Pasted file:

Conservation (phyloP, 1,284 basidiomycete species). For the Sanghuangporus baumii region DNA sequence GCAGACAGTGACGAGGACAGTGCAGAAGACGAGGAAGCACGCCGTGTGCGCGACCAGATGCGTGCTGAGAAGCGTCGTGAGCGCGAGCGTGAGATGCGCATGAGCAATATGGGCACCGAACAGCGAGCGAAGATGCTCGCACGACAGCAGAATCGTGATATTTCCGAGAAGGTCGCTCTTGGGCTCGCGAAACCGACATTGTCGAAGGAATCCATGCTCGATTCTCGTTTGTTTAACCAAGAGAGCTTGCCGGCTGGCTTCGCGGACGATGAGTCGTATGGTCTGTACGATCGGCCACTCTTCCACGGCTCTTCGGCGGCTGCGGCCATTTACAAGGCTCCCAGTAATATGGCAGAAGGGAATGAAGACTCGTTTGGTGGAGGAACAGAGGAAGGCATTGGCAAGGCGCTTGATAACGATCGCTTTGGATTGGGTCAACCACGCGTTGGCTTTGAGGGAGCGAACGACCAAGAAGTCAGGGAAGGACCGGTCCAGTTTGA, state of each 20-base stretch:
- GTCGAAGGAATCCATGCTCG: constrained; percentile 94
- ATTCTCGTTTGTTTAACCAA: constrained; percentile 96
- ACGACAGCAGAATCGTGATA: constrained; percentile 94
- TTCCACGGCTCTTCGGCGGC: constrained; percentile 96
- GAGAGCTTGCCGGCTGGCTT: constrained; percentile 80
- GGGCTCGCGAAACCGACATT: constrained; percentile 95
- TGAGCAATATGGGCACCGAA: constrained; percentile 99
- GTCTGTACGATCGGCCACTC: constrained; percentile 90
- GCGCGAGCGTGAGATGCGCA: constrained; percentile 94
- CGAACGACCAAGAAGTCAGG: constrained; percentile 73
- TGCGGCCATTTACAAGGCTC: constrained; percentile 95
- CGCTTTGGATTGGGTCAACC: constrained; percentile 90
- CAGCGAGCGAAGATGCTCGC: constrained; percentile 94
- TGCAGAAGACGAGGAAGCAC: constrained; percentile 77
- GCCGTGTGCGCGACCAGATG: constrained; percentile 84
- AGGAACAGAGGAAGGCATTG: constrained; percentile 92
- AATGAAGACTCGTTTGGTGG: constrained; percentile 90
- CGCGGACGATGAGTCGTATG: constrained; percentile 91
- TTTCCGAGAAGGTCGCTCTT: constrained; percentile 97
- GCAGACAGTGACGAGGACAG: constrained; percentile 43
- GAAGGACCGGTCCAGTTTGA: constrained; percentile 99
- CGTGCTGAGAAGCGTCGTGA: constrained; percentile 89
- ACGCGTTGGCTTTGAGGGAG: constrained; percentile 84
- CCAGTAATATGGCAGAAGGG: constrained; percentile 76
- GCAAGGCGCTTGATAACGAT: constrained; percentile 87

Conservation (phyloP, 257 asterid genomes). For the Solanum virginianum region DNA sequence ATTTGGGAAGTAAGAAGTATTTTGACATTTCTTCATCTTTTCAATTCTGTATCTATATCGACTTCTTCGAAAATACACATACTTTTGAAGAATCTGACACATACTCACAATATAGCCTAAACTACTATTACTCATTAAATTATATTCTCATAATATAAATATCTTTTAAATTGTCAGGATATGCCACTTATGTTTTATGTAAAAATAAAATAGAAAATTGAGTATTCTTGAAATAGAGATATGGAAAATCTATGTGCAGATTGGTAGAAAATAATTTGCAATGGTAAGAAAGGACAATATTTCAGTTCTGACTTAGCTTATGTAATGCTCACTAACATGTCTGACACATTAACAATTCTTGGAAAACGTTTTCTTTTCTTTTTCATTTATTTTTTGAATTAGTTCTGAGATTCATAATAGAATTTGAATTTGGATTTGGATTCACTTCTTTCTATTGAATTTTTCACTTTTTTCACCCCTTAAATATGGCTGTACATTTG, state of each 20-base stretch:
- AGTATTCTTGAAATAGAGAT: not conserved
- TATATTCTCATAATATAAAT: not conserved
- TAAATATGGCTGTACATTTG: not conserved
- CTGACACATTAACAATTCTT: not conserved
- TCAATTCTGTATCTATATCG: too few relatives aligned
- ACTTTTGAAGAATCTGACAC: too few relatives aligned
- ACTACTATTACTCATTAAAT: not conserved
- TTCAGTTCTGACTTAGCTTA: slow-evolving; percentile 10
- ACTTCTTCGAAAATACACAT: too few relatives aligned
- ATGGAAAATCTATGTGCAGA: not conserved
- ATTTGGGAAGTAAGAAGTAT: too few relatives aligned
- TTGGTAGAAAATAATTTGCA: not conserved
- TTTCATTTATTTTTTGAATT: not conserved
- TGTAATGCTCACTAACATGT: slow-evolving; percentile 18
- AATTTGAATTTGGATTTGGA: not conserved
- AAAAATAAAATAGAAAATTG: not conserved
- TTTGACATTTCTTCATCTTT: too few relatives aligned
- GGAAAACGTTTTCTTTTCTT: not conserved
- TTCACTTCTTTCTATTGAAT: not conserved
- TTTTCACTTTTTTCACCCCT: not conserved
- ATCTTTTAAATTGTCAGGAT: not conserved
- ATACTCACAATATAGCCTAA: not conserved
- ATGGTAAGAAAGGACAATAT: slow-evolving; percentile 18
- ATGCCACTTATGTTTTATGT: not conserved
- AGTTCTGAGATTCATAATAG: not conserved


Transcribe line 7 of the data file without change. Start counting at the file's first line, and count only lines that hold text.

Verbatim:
- GGGCTCGCGAAACCGACATT: constrained; percentile 95